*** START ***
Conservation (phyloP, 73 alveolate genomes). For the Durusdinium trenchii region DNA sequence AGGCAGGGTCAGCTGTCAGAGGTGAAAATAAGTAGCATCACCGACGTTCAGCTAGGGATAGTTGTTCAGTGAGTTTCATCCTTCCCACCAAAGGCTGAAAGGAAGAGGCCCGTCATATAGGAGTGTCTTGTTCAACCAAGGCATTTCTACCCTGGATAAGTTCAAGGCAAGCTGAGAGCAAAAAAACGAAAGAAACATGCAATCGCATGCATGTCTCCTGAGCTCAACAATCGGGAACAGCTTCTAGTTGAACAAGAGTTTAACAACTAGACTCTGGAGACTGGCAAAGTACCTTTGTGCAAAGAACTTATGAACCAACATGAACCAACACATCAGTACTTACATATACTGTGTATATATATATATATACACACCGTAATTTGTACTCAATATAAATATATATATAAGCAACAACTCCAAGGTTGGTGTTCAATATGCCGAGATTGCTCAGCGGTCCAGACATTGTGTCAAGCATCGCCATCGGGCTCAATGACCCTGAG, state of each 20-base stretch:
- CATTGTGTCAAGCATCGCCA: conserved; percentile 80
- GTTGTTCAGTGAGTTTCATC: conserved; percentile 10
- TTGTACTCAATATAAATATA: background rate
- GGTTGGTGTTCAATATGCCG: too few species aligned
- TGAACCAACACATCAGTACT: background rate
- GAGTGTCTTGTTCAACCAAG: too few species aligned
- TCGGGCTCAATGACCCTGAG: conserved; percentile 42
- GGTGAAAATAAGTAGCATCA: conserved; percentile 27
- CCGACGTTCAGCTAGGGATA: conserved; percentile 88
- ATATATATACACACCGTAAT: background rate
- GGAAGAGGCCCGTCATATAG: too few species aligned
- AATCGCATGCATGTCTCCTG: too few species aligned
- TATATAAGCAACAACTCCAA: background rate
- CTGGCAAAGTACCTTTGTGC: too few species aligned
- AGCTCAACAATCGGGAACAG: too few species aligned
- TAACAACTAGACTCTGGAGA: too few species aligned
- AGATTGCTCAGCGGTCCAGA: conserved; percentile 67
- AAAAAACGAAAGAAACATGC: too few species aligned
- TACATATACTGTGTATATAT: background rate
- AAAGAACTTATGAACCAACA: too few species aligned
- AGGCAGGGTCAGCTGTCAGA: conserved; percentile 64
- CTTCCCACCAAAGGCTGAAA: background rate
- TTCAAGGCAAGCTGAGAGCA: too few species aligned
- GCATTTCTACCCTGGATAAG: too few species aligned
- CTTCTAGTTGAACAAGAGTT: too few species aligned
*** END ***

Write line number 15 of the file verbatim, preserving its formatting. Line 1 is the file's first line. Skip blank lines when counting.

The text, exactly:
- CTGGCAAAGTACCTTTGTGC: too few species aligned